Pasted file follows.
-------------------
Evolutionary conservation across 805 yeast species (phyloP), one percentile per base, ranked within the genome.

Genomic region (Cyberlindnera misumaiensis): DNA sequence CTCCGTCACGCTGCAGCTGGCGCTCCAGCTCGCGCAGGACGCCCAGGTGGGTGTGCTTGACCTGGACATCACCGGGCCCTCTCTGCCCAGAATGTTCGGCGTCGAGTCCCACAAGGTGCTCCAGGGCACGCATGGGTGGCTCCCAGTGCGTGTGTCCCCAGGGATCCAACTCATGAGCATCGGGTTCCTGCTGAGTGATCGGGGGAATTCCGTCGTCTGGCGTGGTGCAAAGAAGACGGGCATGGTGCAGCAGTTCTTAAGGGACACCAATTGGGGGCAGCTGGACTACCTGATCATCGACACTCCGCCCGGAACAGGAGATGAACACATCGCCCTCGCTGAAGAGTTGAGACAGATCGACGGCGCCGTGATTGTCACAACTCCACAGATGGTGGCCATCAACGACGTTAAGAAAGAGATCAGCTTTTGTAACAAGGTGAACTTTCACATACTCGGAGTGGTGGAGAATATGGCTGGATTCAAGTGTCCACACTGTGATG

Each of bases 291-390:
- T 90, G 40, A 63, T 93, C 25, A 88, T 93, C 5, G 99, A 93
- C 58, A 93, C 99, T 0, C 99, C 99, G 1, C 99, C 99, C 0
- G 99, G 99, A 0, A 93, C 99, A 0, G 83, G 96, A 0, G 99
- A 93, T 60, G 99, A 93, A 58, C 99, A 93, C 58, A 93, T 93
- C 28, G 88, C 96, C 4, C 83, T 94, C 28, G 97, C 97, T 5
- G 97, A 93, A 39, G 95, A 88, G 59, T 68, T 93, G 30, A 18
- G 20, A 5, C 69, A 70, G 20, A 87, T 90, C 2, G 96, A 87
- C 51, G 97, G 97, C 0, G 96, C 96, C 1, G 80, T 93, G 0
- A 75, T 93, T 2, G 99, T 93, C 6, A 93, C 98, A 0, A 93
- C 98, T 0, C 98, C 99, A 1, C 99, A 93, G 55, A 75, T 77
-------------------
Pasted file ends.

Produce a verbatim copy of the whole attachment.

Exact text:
Evolutionary conservation across 805 yeast species (phyloP), one percentile per base, ranked within the genome.

Genomic region (Cyberlindnera misumaiensis): DNA sequence CTCCGTCACGCTGCAGCTGGCGCTCCAGCTCGCGCAGGACGCCCAGGTGGGTGTGCTTGACCTGGACATCACCGGGCCCTCTCTGCCCAGAATGTTCGGCGTCGAGTCCCACAAGGTGCTCCAGGGCACGCATGGGTGGCTCCCAGTGCGTGTGTCCCCAGGGATCCAACTCATGAGCATCGGGTTCCTGCTGAGTGATCGGGGGAATTCCGTCGTCTGGCGTGGTGCAAAGAAGACGGGCATGGTGCAGCAGTTCTTAAGGGACACCAATTGGGGGCAGCTGGACTACCTGATCATCGACACTCCGCCCGGAACAGGAGATGAACACATCGCCCTCGCTGAAGAGTTGAGACAGATCGACGGCGCCGTGATTGTCACAACTCCACAGATGGTGGCCATCAACGACGTTAAGAAAGAGATCAGCTTTTGTAACAAGGTGAACTTTCACATACTCGGAGTGGTGGAGAATATGGCTGGATTCAAGTGTCCACACTGTGATG

Each of bases 291-390:
- T 90, G 40, A 63, T 93, C 25, A 88, T 93, C 5, G 99, A 93
- C 58, A 93, C 99, T 0, C 99, C 99, G 1, C 99, C 99, C 0
- G 99, G 99, A 0, A 93, C 99, A 0, G 83, G 96, A 0, G 99
- A 93, T 60, G 99, A 93, A 58, C 99, A 93, C 58, A 93, T 93
- C 28, G 88, C 96, C 4, C 83, T 94, C 28, G 97, C 97, T 5
- G 97, A 93, A 39, G 95, A 88, G 59, T 68, T 93, G 30, A 18
- G 20, A 5, C 69, A 70, G 20, A 87, T 90, C 2, G 96, A 87
- C 51, G 97, G 97, C 0, G 96, C 96, C 1, G 80, T 93, G 0
- A 75, T 93, T 2, G 99, T 93, C 6, A 93, C 98, A 0, A 93
- C 98, T 0, C 98, C 99, A 1, C 99, A 93, G 55, A 75, T 77